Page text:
New Development Review and Approval


The Stormwater Management Ordinance requires that all new development plans in the City’s ETJ must be reviewed by the stormwater division to ensure that the proposed development meets all applicable local, state and federal environmental regulations. This review process is accomplished through the City’s technical review committee through the Planning and Development Services department. 

There are several regulatory programs that are considered when reviewing a proposed new development.

Nutrient Sensitive Waters - Neuse Nitrogen Program
This is a program mandated by the NC Division of Water Quality to reduce the amount of nitrogen discharged into the Neuse River. This program dictates the amount of nitrogen allowed to runoff in stormwater from new development. Often development is limited in the square footage of buildings and pavement or installs treatment devices such as ponds to reduce the nitrogen in the runoff.

Peak Flow
During the review process a site plan is also examined for the sites ability to handle the potential “peak flow” of stormwater; meaning the greatest volume of water from a storm event at one time. The purpose of this is to keep new development from increasing flooding downstream. As land becomes more developed, the amount of stormwater that runs off into the streams is greater. By installing peak flow control devices such as a dry pond, the stormwater can be held on site and slowly released over time instead of all at once.

Neuse Riparian Buffer
In 1997 NCDWQ established a set of regulations referred to as the Neuse Riparian Buffer Rules. A riparian buffer is a strip of trees and vegetation along side a stream or body of water that provides pollutant filtration, animal habitat, erosion control, and helps reduce flooding. The buffer rules restrict development within 50’ of any stream or natural body of water within the Neuse River Basin.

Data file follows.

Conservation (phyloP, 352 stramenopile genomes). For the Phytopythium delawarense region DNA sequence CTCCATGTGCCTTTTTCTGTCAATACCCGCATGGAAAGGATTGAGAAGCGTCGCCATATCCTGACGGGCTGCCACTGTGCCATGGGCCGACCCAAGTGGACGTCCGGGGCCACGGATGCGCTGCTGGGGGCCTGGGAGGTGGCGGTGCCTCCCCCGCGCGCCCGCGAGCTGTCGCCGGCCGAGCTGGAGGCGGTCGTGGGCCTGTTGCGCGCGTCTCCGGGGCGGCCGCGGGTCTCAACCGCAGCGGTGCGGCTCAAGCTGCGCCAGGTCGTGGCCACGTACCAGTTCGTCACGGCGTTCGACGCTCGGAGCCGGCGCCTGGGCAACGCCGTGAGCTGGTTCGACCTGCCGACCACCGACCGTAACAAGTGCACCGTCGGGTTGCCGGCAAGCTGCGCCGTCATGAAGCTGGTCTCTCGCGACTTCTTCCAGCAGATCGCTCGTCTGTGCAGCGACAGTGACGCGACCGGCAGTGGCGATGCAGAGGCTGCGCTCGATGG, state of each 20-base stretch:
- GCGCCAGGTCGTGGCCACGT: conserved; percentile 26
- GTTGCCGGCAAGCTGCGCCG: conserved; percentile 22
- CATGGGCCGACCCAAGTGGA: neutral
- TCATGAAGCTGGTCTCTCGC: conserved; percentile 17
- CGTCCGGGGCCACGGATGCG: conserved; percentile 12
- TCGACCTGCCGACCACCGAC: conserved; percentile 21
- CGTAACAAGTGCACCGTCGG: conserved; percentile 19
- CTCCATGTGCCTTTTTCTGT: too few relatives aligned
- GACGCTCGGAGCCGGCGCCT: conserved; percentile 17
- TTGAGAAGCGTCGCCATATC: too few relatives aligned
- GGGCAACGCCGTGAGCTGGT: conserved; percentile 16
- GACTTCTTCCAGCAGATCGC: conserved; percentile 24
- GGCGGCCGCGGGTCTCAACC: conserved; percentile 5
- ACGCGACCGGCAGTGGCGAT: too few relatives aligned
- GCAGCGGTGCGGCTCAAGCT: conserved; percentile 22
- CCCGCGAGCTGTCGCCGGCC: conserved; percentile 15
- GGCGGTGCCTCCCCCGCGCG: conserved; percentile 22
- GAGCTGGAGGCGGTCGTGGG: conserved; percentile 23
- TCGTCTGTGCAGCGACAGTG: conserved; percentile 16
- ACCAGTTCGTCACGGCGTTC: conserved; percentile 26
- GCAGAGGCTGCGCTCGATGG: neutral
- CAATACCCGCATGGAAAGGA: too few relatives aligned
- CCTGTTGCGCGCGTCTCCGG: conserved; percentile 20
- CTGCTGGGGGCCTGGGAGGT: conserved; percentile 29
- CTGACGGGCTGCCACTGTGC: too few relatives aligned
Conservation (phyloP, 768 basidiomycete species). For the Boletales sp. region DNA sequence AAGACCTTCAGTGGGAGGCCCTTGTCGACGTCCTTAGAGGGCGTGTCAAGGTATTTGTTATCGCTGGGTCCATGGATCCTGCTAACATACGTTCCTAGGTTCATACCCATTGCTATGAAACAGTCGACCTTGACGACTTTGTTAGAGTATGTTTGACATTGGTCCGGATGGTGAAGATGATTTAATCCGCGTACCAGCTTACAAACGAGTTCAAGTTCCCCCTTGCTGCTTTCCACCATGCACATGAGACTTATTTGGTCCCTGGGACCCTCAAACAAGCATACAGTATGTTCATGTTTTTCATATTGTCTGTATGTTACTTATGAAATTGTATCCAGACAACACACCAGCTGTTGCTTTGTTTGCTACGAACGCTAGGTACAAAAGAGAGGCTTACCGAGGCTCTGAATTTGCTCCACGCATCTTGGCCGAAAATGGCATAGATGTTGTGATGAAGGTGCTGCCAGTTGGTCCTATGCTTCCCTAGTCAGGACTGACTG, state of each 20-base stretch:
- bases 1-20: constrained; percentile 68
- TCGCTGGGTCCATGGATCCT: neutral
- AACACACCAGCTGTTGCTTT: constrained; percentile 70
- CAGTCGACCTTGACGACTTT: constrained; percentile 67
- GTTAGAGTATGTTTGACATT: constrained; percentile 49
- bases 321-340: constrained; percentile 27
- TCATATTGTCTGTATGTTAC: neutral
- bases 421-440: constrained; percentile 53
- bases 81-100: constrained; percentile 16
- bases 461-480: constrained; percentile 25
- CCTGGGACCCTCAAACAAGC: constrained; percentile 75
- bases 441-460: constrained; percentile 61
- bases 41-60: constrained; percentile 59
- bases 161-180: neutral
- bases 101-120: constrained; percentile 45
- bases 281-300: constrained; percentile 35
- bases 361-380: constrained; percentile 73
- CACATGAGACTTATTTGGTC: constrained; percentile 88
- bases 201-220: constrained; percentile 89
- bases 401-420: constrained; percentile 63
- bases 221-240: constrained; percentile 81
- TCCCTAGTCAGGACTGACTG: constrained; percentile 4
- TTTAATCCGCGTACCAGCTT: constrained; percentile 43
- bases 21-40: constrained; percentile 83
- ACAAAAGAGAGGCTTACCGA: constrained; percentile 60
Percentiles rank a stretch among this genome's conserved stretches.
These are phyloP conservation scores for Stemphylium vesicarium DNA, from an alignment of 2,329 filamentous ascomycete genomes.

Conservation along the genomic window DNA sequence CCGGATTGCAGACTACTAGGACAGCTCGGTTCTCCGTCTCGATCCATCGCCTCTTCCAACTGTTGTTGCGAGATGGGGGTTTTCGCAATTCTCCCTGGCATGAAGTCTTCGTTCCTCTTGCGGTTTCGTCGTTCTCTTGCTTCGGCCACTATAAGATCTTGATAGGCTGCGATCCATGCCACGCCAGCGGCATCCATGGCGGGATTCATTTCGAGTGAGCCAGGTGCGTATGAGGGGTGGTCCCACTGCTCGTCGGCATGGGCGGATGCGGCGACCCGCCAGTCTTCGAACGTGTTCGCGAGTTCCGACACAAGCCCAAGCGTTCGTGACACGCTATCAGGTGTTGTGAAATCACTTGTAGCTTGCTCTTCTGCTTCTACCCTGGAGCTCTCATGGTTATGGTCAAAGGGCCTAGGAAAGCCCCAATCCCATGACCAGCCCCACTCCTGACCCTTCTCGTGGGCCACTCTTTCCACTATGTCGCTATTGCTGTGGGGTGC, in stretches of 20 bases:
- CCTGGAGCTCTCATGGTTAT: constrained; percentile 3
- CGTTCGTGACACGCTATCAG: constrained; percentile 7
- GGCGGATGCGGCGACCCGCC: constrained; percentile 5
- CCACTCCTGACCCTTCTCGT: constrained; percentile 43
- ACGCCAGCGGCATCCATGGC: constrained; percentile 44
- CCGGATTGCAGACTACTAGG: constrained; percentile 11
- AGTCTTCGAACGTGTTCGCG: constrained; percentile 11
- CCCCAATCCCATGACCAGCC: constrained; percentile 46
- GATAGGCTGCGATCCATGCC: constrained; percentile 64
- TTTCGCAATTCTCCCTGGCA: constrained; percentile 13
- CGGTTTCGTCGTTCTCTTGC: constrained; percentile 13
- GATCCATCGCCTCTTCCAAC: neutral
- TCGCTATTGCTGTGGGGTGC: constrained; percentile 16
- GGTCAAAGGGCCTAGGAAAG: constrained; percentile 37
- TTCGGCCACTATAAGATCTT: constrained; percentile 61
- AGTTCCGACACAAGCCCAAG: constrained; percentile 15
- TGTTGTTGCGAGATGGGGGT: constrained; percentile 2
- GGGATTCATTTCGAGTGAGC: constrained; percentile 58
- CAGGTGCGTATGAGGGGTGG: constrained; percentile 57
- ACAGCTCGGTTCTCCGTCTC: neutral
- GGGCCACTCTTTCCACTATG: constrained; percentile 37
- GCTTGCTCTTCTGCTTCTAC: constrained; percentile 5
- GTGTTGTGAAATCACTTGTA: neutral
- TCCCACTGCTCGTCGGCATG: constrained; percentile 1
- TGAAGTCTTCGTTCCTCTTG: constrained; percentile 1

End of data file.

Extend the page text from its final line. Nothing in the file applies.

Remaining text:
Is there a buffer on my property and what should I know?

Water Supply Watershed
The City of Wilson gets its drinking water from two sources; Wiggins Mill Reservoir and Toisnot Reservoir. A watershed is the entire area in which stormwater flows into a single body of water. It is especially important to keep the waters in these watersheds are clean and free of pollutants. Therefore, special regulations are in place to restrict development and require treatment of stormwater in these areas. 

NPDES Permitting
The National Pollutant Discharge Elimination System is a federal program administered by the EPA and requires that any discharge of pollution, including stormwater, must be permitted. The NCDWQ issues 21 types of general stormwater permits specific to certain industries that typically have raw materials or wastes exposed to stormwater. The City of Wilson Stormwater Division ensures that an industry in these categories has obtained the proper permits for stormwater. 

What industries are subject to NPDES permitting?